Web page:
Tuesday, May 23, 2023

Controllable desires

They're not a substitute for more traditional methods of marital control, of course, but they can help a husband get over those difficult first few weeks when he still has silly notions about freedom and suchlike.

Anyway, lightening never strikes twice, right?

She has strong views on the importance of self-esteem in education too - far too much of it around these days, for her taste.

Oooh - exciting!  I wonder where you're off to?

I myself am often tempted to wear my wife's clothes, especially on really cold days, but I know it's wrong and would only upset her.






  1. I'm pretty sure you've made the "only one who's officially been found not to" etc. joke before.

    1. Goodness, you must be paying curiously careful atention, Ma'am.

      Yes, that wouldn't surprise me. It's not original anyway. It comes, in effect, from one of the old black and white St Trinians movies, with which all British perverts should be familiar (gymslips!). At one point, the Headmistress Miss Fritton refers to a certain time she spent 'convalescing', or 'taking a rest cure' or some such and then cheerfully points out that this resulted in her becoming the only Headmistress of a major English school with a certificate actually attesting to her sanity.

      It's odd running a blog where readers can remember the contents better than I can. But I do have only a male brain, so perhaps it's to be expected.

      Best wishes


    2. I believe that in UK law, if there is a reasonable doubt that the accused is guilty of a crime, then the jury is expected to issue a verdict of "not guilty". In a relatively private crime such as the one discussed here, there are many sources of reasonable doubt.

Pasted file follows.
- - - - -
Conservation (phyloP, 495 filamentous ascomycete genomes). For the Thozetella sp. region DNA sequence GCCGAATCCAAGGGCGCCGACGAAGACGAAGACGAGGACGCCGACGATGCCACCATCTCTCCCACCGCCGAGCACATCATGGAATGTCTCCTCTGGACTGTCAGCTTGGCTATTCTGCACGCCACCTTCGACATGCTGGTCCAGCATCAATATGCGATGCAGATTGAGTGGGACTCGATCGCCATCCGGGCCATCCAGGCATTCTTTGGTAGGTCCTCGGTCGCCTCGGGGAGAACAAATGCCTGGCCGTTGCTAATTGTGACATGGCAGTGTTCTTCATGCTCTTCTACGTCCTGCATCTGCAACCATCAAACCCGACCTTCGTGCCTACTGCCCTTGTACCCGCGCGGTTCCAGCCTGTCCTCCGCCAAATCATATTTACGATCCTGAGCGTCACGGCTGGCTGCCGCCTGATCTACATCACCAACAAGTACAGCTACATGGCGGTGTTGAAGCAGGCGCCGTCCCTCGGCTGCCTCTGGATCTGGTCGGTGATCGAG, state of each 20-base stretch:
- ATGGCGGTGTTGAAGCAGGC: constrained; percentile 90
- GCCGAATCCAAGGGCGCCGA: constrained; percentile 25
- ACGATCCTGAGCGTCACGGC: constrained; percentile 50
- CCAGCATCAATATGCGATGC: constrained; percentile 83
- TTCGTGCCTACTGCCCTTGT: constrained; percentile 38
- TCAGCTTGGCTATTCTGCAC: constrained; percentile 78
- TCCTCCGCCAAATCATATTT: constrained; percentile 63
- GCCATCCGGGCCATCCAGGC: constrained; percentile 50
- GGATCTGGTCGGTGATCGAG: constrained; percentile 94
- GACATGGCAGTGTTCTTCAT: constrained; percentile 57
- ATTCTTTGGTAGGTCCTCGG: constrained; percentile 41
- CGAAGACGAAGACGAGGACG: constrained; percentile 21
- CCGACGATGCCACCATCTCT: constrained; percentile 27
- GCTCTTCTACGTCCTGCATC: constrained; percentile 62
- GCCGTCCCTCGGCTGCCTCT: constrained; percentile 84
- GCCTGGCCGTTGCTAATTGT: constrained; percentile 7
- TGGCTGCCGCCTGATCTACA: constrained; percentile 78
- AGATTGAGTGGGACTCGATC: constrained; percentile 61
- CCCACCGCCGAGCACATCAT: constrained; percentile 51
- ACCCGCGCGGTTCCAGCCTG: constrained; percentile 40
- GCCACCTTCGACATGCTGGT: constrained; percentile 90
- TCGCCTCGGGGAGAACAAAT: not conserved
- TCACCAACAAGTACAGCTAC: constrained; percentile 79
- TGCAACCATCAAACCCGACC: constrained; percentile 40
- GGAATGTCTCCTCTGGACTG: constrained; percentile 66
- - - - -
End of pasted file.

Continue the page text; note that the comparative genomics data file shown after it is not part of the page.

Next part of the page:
The principle is: "it is better for a thousand guilty castratrices to go free than for one woman to be wrongfully imprisoned."

    3. Thank you, Mr A. Yes, I think that's only fair. Justice needs to be done and seen to be done, and where would we be if any man could simply accuse a woman of what is (slightly oddly) considered a serious crime, just by turning up one day without any testicles? I man, who's to say he did not cut them off himself, just to create an imagined grievance?

      Plus, I understand, sensible judges will insist on the principles of habeas testes as if the supposedly removed items are nowhere to be found, how could anyone be sure there was a pair to be cut off in the first place?

      All in all, it is quite hard to bring a prosecution for castration, especially as most lady barristers will refuse to take such cases, so the more intelligent half of the profession is unavailable to begin with.

      Best wishes